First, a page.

Taking part in a clinical trial may be a treatment choice for some hairy cell leukemia patients. Clinical trials are under way to develop treatments that increase the remission rate of hairy cell leukemia or cure the disease. Today's standard treatments for cancer are based on earlier clinical trials. The Leukemia & Lymphoma Society continues to invest funds in hairy cell leukemia research.
Clinical trials can involve new drugs, new combinations of drugs or approved drugs being studied to treat patients in new ways such as new drug doses or new schedules to administer the drugs. Clinical trials are conducted worldwide under rigorous guidelines to help doctors find out whether new cancer treatments are safe and effective or better than the standard treatment.
Current Hairy Cell Leukemia Research and Clinical Trials
Below are some types of research and clinical trials for new or improved drug therapies under way:
Rituximab (Rituxan®). Rituximab is a monoclonal antibody that targets CD20, a characteristic marking (antigen) found on the surface of B lymphocytes that develop into hairy cells. When it binds to CD20, it stimulates the immune system to mount an attack against the cancer cells. Scientists are studying its effectiveness when used after the chemotherapy drug cladribine (Leustatin®) to eliminate minimal residual disease. Rituximab has already been approved by the Food and Drug Administration to treat CD-20 positive follicular, low-grade and diffuse large B-cell non-Hodgkin lymphoma.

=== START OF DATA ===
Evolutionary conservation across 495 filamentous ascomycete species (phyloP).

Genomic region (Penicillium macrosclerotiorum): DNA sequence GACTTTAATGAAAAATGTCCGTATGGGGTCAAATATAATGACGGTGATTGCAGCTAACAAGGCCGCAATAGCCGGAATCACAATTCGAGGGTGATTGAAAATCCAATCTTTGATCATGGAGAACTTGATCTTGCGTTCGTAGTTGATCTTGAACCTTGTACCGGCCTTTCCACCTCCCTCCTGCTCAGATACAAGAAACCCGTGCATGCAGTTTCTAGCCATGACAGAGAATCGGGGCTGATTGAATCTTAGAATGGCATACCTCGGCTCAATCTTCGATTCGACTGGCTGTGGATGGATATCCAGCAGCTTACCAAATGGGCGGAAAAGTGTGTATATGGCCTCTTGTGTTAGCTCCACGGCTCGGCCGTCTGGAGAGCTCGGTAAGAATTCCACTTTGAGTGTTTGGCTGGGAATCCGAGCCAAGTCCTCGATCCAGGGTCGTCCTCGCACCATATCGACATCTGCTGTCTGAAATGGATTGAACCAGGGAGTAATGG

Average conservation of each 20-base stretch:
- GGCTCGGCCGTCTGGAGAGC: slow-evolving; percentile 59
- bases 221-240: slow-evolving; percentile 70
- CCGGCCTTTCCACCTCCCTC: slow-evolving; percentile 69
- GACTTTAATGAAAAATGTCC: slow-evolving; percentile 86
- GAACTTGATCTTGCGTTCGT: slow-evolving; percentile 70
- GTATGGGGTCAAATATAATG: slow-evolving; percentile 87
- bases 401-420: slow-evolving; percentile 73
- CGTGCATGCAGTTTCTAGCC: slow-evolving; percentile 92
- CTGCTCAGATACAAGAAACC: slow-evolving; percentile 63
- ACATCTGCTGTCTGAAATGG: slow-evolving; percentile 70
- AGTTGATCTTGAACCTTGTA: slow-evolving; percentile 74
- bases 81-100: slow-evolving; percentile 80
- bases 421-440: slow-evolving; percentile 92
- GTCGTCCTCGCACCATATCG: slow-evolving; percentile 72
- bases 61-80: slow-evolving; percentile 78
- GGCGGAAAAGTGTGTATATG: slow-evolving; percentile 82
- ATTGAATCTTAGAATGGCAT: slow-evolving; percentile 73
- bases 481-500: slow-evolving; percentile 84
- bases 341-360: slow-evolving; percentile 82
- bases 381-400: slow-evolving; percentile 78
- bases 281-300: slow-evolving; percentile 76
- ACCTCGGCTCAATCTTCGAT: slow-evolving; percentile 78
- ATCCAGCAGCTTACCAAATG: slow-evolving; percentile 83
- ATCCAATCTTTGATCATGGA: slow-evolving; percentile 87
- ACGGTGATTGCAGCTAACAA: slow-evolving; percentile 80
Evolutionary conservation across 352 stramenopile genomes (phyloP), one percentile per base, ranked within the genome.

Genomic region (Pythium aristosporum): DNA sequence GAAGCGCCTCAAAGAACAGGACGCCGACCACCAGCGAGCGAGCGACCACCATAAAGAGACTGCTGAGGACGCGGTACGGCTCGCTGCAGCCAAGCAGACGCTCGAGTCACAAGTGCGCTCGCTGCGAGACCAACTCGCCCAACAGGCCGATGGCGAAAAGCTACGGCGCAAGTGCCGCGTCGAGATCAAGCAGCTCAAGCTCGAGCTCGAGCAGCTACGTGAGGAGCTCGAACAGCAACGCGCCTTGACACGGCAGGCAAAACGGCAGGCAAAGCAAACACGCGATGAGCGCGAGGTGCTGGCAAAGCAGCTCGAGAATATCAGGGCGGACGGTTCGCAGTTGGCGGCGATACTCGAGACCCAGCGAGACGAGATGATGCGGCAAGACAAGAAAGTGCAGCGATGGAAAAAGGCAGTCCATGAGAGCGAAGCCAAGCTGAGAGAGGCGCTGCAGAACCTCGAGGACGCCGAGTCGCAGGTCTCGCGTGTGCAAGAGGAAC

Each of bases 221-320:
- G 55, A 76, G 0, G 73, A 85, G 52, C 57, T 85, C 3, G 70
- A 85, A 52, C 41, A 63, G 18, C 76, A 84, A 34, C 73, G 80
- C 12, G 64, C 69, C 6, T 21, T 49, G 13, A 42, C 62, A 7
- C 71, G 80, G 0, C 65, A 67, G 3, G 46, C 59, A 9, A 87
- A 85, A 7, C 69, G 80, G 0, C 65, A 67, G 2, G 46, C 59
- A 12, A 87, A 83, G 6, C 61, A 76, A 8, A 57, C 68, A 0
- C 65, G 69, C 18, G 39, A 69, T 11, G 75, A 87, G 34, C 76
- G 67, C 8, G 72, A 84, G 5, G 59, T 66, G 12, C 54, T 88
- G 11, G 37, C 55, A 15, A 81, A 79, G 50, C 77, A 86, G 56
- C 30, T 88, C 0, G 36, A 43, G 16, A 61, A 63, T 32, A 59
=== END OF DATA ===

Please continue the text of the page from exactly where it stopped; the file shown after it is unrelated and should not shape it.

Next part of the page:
BL22. This agent, developed at the National Cancer Institute, is an immunoconjugate, which means that it combines an antibody with a toxic substance, which kills hairy cells. Like rituximab, BL22 also targets a specific antigen, CD22, on hairy cells. It's proven to be an effective treatment for patients who are or who've become resistant to other therapies.
LMB-2. Scientists are studying the effects of this agent, called an immunotoxin, on patients with recurrent or refractory CD25-positive hairy cell leukemia. LMB-2 is made up of two substances: a genetically engineered monoclonal antibody that binds to cancer cells with CD25 on their surface and a toxic substance to kill the cells.